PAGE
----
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Wiccan Without You

April 6, 2010

It was bound to happen sooner or later, but Avonia the Wiccan Pimp has finally gotten tired of all the drama in her coven and left the circle.

“And so it was that the joy I found in celebrating my faith was overpowered by the annoyance of having to deal with the assholes involved in said celebration,” says Avonia.  “It’s amazing how a few emotionally-stunted control freaks can ruin something that had once been so beautiful.”

So now Avonia is a freelancing Wiccan, or a free-range Wiccan, or an independent contractor of Wicca (I don’t know, I’m an atheist, we don’t have this problem).  Furthermore, Avonia’s departure prompted a whole slew of other people leaving, ending in the dissolution of the group.

“I think by the end the only thing keeping the coven together was a mutual hatred of each other,”  says Avonia.  “It was like a Wiccan game of chicken where we all secretly vowed to stay in the coven in defiance of the others we couldn’t stand.  And I was the first to blink.”

Any by “blink”, Avonia means “backhanded a fool across the mouth.”

“I had lunch the other day with a high school friend who’s in the FireRing Coven that’s a 45-minute drive from ours,” says Avonia.  “And the next thing I know Elspeth’s accusing me of being a mole for FireRing and trying to lure away people from our coven to join theirs.  For the love of the Goddess, I was having tapas, not plotting a devious betrayal.  Anyway, Elspeth got in my face about it, violated my personal space, and regretably I had to regulate.”

I’d like to think Avonia would have beaten this Elspeth woman with her own shoe, if she were wearing shoes at the time, which she likely wasn’t because that’s not how Wiccans operate.  Maybe she could have hit her with her own tribal drum.  Eh, that’s not as pimpishly cool. 

“So how do you celebrate the sabbats of the year without a coven?”  I say.  “Wouldn’t it be sort of weird and sad to do all that drumming and dancing by yourself in your house?” 

“I still have my husband Arawn,”  says Avonia.  “But yes, I will miss the energy from others around me.”

“Maybe you could use stuffed animals as surrogate covenmates,”  I say.  “Sort of like when I was kid and I used to line up all my stuffed animals and put on plays for them, or play Nuremberg because Winnie the Pooh had been a commander at Dachau.”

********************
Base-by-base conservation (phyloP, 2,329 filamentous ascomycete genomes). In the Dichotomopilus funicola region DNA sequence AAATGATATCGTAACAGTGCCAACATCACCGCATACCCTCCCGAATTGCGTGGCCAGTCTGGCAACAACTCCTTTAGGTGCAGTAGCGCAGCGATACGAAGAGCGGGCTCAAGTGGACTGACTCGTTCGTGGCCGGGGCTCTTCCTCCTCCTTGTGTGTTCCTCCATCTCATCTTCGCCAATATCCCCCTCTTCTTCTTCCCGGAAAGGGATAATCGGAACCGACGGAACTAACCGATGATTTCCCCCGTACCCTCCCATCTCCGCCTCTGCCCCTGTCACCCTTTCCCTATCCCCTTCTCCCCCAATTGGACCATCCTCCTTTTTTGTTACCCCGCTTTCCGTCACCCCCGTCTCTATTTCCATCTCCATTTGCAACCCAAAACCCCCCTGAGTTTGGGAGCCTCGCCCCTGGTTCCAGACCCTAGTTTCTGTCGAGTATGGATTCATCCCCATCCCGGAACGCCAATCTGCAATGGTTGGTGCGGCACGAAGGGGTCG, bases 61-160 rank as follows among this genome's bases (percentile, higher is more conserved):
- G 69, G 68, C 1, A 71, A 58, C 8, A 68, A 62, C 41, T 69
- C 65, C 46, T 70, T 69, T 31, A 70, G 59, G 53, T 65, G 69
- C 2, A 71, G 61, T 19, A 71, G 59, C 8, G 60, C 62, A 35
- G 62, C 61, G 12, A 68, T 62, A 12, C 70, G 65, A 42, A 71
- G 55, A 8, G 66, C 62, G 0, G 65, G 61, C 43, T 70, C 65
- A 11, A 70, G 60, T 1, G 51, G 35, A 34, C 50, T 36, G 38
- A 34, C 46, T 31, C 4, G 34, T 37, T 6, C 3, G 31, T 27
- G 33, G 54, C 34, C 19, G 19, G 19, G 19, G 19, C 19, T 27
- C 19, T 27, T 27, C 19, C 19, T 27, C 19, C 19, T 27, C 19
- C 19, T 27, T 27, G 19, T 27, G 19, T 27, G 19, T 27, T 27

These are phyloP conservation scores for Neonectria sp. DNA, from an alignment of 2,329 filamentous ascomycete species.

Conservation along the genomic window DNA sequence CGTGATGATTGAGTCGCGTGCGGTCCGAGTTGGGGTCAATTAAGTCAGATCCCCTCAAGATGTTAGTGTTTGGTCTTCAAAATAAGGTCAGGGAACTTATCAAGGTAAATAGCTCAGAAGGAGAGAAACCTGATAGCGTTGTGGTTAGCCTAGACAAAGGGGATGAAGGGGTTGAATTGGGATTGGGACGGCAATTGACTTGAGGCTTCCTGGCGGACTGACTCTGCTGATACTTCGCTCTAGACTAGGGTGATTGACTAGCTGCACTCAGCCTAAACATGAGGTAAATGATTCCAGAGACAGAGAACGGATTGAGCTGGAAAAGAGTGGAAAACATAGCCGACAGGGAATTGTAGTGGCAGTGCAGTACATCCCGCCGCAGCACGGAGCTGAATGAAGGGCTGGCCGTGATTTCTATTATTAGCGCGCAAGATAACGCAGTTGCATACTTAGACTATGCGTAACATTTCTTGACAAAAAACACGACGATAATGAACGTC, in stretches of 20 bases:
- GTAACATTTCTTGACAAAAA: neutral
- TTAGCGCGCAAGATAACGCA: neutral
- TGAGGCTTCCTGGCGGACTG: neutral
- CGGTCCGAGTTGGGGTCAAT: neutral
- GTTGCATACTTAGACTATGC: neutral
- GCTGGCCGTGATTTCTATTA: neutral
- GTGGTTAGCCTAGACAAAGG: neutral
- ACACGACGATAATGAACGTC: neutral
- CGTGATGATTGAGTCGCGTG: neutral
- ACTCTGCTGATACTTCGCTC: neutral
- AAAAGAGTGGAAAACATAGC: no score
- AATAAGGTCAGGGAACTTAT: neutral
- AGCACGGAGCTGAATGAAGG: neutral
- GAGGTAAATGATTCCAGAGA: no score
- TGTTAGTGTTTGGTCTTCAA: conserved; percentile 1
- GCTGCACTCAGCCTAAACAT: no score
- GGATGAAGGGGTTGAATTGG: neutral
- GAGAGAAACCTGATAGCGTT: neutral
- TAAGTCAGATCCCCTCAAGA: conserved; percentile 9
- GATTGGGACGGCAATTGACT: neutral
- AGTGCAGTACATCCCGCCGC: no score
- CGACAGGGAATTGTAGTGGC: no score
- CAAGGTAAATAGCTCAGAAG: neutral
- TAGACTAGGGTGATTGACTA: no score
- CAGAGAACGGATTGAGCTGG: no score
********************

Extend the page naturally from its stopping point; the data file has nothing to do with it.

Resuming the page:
“I don’t think my mint condition collection of My Little Pony figures would be a suitable subtitute for a coven of like-minded wiccans trying to achieve a spirtual bond to nature,” says Avonia.

“Yeah, and it would make the wife-swapping at Beltane a lot more awkward,”  I say. 

“It’s always about Beltane and wife-swapping with you,”  says Avonia.  “What is that?  There are other sabbats, ya know.”

“Oh, come on, you can’t have a celebration that includes wife-swapping and expect me to ignore it,”  I say.  “That’s like making me watch a Michael Bay movie and expecting me to ignore the explosions.”

 So Avonia and Arawn are going to go covenless for awhile, or at least until they forget how drama-saturated covens can be and decide to join a new one to fully celebrate their Wiccan faith and become annoyed with a new batch of people.  And I will be performing in my kitchen a rendition of Samuel Beckett’s Endgame with a one-eyed Care Bear and an old Teddy Ruxpin with a missing lower jaw. 

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4 comments

  1. except for “backhanded a fool across the mouth”, this description of a coven is exactly why i left my local community theater group. only difference? they don’t need holidays for wife swapping…


  2. That sounds like the most depressing performance ever. Poor Pooh-bear. DOWN WITH RUXPIN!


  3. This is exactly why I’ve been happily without a coven for more than ten years now. That and so when I show up to major Pagan festivals I don’t have a reputation to precede me.


  4. A one-eyed Care Bear? How adorable….



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